Aaliya Abdoolla, Patsy Govender investigate the demographic influences on work intensification (work-family conflict, work flexibility, managerial/supervisory support, child/elderly care and employee wellness) of office-based employees in a public sector organization. A survey method was adopted for this quantitative study, and a sample of 100 employees was drawn utilizing the simple random sampling technique. The differing responses and findings reveal significant differences with each demographic factor (age, marital status, race, education qualifications, position in organization, length of service and number of children) and at least one construct of work intensification. The study utilizes a self-developed questionnaire which was pilot-tested; and the validity and reliability was determined. An interesting finding in the study is that the volume of workload emerged with significant differences with five of the demographic variables.

Gerhard Philip Maree Grebe examines whether private hospitals managed fraud risk effectively and in a cohesive manner. Failure to manage fraud risk threatens the sustainability of any hospital. Primary data was collected by means of a survey, which involved management staff at head office level and at hospital level. The findings suggested that South African private hospitals appreciate the significance of the management of fraud, but there is room for improvement. It is recommended that private hospitals follow a decentralised business model and decentralising risk ownership in order to manage fraud risk more effectively. Risk management training should be provided to staff members on a regular basis and a King-type regime should be adopted by private hospitals with regard to the management of risks.

Loai Alsaid investigates how investments in corporate social responsibility activities affect firm value. The author use the Egyptian Economic Justice Index (EEJI) as the most representative measure for firms’ CSR activities in Egypt. The author’s findings show that investing in CSR activities consistently and strategically may increase firm’s profitability and firm value. However, firms that sporadically invest in CSR activities show a smaller relationship between unexpected earnings and stock returns than firms that consistently invest in CSR activities.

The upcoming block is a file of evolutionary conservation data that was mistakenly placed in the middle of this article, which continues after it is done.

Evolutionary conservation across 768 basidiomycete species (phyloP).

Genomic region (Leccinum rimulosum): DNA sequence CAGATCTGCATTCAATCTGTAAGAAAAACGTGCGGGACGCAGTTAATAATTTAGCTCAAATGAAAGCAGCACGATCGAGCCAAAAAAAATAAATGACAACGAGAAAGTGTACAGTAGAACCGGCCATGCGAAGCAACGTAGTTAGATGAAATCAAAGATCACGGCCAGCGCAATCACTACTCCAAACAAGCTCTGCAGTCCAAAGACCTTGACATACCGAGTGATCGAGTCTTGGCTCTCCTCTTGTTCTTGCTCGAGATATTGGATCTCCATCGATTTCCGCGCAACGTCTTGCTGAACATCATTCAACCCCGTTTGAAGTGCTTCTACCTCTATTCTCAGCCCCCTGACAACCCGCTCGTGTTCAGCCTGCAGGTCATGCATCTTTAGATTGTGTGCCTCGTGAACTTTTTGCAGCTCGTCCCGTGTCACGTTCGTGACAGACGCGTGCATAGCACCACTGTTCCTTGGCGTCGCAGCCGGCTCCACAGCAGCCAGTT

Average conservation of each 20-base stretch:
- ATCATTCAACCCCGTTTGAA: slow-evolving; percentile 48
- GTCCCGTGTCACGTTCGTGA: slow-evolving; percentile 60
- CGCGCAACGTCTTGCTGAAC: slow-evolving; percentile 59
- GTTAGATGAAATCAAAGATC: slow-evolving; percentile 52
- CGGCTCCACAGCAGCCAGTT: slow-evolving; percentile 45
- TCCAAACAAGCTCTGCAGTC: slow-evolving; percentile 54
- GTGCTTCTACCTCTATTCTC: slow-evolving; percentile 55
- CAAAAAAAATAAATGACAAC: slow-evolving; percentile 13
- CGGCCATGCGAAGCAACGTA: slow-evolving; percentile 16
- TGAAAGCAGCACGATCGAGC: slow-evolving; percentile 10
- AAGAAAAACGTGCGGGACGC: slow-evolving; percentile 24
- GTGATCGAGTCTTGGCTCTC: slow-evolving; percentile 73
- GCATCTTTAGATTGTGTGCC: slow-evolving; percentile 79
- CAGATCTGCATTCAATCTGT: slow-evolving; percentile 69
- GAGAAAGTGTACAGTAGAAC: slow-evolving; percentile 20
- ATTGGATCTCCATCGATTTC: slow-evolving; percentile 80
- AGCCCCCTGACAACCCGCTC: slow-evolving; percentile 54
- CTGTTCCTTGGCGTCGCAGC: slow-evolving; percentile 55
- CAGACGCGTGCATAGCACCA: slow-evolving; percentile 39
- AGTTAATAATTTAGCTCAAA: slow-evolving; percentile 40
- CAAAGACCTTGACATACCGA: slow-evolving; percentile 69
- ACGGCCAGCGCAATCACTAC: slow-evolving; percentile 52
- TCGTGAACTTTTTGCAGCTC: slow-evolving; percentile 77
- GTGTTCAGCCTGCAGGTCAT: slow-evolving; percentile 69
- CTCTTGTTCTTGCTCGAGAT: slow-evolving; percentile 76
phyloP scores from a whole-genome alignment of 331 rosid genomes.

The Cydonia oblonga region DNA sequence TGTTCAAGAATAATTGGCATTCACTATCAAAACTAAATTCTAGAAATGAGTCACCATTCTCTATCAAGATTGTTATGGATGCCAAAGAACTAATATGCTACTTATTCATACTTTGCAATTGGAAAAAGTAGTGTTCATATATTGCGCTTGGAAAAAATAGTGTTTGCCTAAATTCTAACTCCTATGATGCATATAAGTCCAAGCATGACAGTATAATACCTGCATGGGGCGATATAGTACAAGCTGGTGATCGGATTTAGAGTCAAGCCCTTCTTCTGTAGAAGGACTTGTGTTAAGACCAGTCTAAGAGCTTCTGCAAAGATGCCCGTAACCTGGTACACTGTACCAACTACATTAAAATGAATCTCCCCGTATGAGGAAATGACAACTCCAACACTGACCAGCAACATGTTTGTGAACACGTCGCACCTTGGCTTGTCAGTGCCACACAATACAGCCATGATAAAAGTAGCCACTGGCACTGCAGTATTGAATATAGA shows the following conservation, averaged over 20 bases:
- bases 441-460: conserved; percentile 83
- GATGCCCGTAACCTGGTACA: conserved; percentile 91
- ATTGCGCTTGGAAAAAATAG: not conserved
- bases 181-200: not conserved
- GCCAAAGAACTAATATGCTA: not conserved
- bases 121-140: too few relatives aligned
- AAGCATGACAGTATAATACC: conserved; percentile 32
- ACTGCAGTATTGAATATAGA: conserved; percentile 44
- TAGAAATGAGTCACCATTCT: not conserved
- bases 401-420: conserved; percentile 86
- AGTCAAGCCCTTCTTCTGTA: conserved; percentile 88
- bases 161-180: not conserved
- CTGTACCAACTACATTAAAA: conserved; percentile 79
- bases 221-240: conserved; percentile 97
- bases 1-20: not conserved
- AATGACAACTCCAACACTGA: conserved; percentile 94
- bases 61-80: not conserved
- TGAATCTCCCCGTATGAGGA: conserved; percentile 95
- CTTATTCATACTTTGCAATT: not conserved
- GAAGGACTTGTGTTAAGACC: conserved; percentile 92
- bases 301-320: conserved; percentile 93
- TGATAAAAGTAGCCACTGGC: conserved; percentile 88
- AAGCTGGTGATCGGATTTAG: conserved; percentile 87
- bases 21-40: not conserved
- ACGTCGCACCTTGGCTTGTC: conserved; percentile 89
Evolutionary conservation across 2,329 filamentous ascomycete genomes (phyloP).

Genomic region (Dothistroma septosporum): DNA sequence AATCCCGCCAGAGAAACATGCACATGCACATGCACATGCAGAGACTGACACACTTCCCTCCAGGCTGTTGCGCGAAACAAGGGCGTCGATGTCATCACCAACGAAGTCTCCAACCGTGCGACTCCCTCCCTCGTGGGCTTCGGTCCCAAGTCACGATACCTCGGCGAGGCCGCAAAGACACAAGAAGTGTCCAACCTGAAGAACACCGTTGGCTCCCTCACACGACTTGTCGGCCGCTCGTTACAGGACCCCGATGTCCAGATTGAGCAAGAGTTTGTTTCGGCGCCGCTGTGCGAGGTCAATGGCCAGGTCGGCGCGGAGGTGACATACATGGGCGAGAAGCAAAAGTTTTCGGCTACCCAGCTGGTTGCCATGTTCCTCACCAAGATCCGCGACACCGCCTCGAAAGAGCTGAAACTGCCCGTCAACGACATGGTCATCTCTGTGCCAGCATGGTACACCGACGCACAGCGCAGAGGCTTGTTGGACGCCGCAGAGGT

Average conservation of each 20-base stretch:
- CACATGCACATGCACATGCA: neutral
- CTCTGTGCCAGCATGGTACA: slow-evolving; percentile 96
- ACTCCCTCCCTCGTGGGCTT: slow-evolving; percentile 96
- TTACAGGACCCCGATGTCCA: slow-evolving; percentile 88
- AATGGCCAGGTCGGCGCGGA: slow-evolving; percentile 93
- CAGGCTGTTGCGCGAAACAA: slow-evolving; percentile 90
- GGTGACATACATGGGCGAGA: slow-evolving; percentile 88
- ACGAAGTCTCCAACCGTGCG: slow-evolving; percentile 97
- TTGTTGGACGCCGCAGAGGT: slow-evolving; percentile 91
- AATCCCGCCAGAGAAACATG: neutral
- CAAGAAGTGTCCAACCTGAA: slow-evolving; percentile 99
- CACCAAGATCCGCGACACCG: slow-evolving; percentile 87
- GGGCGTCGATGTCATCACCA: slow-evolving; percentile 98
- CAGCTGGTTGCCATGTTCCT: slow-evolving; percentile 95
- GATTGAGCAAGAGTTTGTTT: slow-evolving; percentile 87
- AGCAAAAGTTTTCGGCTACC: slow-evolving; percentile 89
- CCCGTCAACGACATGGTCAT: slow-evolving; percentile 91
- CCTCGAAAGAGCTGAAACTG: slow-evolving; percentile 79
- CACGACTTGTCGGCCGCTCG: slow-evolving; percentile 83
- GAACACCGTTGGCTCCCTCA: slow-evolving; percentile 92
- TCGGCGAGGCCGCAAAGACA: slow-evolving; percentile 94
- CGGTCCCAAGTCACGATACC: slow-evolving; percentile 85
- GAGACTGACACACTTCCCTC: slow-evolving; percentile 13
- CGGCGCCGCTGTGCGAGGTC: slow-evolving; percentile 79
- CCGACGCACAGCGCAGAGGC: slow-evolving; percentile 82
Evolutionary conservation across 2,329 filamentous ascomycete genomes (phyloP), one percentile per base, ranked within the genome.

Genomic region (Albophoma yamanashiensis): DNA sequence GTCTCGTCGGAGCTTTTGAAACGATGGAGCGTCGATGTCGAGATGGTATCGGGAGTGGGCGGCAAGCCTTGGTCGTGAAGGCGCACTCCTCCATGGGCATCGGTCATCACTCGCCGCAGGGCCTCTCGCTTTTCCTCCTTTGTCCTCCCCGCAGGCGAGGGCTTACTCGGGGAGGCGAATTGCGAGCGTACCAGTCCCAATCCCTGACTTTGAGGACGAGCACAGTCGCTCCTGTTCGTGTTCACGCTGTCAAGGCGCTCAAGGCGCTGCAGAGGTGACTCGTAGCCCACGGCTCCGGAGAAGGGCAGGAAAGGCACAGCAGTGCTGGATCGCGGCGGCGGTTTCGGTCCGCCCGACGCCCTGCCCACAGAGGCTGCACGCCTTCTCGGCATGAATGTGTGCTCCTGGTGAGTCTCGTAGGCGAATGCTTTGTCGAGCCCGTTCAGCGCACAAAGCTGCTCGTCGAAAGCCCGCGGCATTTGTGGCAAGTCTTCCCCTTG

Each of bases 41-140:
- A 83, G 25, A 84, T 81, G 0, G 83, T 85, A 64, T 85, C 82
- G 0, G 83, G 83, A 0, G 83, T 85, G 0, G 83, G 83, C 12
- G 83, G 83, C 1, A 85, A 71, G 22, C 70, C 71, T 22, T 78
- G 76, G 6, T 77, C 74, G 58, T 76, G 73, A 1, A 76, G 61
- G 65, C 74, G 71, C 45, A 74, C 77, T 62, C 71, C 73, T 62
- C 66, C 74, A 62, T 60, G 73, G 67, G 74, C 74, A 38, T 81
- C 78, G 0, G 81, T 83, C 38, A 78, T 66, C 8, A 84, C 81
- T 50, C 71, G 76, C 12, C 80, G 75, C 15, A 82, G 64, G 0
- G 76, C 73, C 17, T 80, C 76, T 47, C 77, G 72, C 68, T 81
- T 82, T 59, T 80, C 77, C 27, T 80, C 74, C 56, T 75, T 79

Mohammad Alhadab, Yasean Tahat examine the usefulness of the unrealized gains and losses on foreign currency exchange and marketable securities, using a sample of UK non-financial FTSE 350 around the recent financial credit crisis. A number of findings are reported by the current study. First, study finds that the unrealized gains and losses on foreign currency exchange and marketable securities matter when making investment decisions and can explain changes in firms’ market value, however, this relationship becomes more negative post-the crisis period indicating that investors attach some value for such information. Second, the study concludes that investors underestimate the value of firms report unrealized gains and losses in the post-crisis period, confirming the view that these items are considered to be one of the major drivers of the credit crisis.